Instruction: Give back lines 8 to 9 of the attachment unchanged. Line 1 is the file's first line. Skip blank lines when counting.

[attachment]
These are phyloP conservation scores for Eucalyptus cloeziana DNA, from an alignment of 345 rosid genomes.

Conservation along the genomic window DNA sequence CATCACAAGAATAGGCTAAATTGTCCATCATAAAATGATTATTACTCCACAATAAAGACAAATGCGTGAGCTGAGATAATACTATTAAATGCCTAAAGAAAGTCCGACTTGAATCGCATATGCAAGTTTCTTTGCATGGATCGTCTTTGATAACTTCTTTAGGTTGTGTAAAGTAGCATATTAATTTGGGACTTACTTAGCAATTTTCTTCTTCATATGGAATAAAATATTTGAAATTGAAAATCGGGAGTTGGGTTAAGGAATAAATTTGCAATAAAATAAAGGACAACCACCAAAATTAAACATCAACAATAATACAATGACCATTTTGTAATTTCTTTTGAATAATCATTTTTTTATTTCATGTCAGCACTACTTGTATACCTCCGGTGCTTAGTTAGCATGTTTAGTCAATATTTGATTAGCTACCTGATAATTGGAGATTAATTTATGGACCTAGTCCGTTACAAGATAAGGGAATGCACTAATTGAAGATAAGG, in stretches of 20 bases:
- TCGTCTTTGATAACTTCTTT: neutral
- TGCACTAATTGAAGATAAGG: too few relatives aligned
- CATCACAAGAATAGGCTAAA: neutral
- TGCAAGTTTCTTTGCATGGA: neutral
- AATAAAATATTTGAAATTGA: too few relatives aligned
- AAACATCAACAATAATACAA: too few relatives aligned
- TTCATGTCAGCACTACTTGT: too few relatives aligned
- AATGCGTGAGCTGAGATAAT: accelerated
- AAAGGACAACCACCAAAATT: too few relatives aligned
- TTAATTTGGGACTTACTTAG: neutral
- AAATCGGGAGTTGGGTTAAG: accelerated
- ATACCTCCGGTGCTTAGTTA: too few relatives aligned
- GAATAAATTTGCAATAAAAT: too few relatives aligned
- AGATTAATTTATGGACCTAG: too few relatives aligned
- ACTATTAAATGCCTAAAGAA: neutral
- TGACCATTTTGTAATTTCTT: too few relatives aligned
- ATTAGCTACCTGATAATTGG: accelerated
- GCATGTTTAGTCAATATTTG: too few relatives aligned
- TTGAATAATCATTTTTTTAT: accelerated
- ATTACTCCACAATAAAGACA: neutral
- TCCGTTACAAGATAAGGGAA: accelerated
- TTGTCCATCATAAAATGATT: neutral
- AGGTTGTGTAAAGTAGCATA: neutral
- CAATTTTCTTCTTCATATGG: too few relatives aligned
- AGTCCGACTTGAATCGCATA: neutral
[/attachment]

- AAACATCAACAATAATACAA: too few relatives aligned
- TTCATGTCAGCACTACTTGT: too few relatives aligned